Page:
Last weekend, I swung by Generation Records and skimmed their heaping collection of band shirts. Although the majority of the shirts they carry are for hardcore and metal bands, I managed to find a Beach House shirt from within the racks. The only problem with it? It is (or should I say, was) a big baggy black t-shirt. Wearing a big baggy black t-shirt in boiling 100-degree New York City summer weather is a sure-fire way to reduce yourself to a puddle of sweat. I bought the shirt anyways, knowing that Youtube is an oasis of DIY videos, especially for cutting up shirts like my newly acquired Beach House one. Using Youtube user kissndMAKEUP's video as a guide, I successfully turned my shirt into a comfy, more weather-appropriate racerback tank that's one-of-a-kind--no sewing required! Here's how I did it:

 

First things first--cut the sleeves off. I ventured about an inch lower than where the actual seam of the sleeve ended. Use the first sleeve you cut off as a template for the other sleeve to make sure the two are cut evenly. Don't throw them out just yet! You'll need them later on.

 

Next, cut off the collar. Make sure the back is cut as low as the front is. This will make the next step a little bit easier.

 

Flip the shirt over and cut the back (and only the back!) into the shape of a "V." I found it helpful to dab a puny blob of lightly colored nail polish where I wanted the point of the "V" to be so that it wasn't crooked. Cut it as high or as low as your heart desires, depending on how much of your back you want exposed. Be careful not to cut too low, initially, because sadly, there's no undo button for that. I was adventurous with mine and cut it about an inch, give or take, lower than the arm holes.

 

Cut the end of the sleeve off where the seam is so you're left with a thick strip of fabric. Gently pull the fabric strip to stretch it out.

 

Take the fabric strip you just cut off the sleeve, lace it underneath the "V" cut, double knot it tightly, and cut the excess off. Make sure it's not tied too low, so that a little keyhole will be formed in the back. Once you've done this, you might want to trim the neckline wider so that the straps are a little thinner.

 

As a finishing touch, I made a little slit in the front of the t-shirt's neckline. Though it might seem weird, this little detail makes the t-shirt lay nicely when you have it on. And you're done! Pair it with a bright colored bandeau or tank, or wear it to the beach over your bathing suit. Cutting up t-shirts is never not a nerve-wracking experience, but the payoff is oh so worth it.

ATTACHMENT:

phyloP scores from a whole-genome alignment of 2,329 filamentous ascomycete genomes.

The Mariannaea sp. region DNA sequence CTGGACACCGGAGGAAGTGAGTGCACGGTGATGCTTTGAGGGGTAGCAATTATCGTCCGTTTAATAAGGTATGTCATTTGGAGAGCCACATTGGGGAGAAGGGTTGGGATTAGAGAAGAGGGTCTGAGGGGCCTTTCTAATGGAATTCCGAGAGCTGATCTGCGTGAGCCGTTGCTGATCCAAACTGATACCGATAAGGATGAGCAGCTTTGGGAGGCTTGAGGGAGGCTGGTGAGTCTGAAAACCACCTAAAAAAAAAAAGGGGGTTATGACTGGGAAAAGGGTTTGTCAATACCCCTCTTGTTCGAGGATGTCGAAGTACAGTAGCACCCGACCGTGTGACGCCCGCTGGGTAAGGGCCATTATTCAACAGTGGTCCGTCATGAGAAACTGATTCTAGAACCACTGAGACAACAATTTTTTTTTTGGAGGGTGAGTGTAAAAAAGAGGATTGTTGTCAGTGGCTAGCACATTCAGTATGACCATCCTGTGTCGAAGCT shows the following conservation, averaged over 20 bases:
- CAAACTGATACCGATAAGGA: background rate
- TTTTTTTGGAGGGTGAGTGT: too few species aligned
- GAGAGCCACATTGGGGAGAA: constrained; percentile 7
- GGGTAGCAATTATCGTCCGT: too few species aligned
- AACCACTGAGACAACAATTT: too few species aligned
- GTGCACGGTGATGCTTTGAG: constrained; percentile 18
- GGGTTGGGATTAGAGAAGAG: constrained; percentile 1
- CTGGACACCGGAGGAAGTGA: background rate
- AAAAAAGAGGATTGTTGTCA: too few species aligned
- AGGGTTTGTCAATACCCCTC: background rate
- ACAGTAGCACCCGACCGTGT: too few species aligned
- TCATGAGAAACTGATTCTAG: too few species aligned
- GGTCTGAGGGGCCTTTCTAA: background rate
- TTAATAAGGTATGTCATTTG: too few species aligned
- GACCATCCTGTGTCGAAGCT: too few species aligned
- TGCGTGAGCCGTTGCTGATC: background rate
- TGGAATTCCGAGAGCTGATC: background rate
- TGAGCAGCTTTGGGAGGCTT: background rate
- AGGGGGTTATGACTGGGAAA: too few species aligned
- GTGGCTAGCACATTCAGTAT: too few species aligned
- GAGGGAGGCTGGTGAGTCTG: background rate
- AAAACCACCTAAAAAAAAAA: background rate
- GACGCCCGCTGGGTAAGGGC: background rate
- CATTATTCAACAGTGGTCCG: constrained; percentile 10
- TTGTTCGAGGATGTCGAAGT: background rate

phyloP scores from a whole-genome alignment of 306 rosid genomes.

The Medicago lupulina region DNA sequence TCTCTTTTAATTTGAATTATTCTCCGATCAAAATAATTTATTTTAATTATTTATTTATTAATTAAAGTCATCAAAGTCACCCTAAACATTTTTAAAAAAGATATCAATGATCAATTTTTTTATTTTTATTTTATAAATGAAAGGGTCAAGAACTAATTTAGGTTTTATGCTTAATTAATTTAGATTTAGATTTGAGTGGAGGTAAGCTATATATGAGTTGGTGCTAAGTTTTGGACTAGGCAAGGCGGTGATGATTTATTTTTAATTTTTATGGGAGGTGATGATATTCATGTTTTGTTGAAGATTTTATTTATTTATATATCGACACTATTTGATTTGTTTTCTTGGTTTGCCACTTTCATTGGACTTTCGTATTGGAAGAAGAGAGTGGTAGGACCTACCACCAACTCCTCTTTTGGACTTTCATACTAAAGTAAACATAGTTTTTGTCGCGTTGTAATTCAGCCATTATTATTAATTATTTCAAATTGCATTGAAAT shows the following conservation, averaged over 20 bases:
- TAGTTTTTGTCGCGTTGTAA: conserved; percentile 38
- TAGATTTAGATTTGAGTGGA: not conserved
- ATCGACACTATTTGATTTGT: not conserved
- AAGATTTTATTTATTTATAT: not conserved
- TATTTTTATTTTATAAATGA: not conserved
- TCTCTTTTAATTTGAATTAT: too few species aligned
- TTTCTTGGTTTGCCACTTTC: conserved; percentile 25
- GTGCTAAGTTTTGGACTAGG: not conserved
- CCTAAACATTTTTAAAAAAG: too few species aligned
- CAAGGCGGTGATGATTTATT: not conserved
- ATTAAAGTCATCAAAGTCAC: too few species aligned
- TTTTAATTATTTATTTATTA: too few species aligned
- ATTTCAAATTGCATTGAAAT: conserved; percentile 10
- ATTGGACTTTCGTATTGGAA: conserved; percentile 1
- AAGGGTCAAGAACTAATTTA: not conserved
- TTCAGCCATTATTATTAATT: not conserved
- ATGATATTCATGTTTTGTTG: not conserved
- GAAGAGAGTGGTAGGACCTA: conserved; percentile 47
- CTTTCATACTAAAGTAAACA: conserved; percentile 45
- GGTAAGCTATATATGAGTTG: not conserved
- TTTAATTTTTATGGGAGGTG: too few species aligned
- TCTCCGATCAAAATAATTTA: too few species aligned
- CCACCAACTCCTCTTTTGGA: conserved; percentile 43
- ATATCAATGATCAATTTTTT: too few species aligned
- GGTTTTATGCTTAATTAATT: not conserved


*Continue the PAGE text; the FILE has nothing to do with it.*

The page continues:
Last weekend, I swung by Generation Records and skimmed their heaping collection of band shirts. Although the majority of the shirts they carry are for hardcore and metal bands, I managed to find a Beach House shirt from within the racks. The only problem with it? It is (or should I say, was) a big baggy black t-shirt. Wearing a big baggy black t-shirt in boiling 100-degree New York City summer weather is a sure-fire way to reduce yourself to a puddle of sweat. I bought the shirt anyways, knowing that Youtube is an oasis of DIY videos, especially for cutting up shirts like my newly acquired Beach House one. Using Youtube user kissndMAKEUP's video as a guide, I successfully turned my shirt into a comfy, more weather-appropriate racerback tank that's one-of-a-kind--no sewing required! Here's how I did it:

 

First things first--cut the sleeves off. I ventured about an inch lower than where the actual seam of the sleeve ended. Use the first sleeve you cut off as a template for the other sleeve to make sure the two are cut evenly. Don't throw them out just yet! You'll need them later on.

 

Next, cut off the collar. Make sure the back is cut as low as the front is. This will make the next step a little bit easier.

 

Flip the shirt over and cut the back (and only the back!) into the shape of a "V." I found it helpful to dab a puny blob of lightly colored nail polish where I wanted the point of the "V" to be so that it wasn't crooked. Cut it as high or as low as your heart desires, depending on how much of your back you want exposed. Be careful not to cut too low, initially, because sadly, there's no undo button for that. I was adventurous with mine and cut it about an inch, give or take, lower than the arm holes.

 

Cut the end of the sleeve off where the seam is so you're left with a thick strip of fabric. Gently pull the fabric strip to stretch it out.

 

Take the fabric strip you just cut off the sleeve, lace it underneath the "V" cut, double knot it tightly, and cut the excess off. Make sure it's not tied too low, so that a little keyhole will be formed in the back. Once you've done this, you might want to trim the neckline wider so that the straps are a little thinner.

 

As a finishing touch, I made a little slit in the front of the t-shirt's neckline. Though it might seem weird, this little detail makes the t-shirt lay nicely when you have it on. And you're done! Pair it with a bright colored bandeau or tank, or wear it to the beach over your bathing suit. Cutting up t-shirts is never not a nerve-wracking experience, but the payoff is oh so worth it.

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Tagged in: tutorial, tshirt, generation records, d.i.y, creative   

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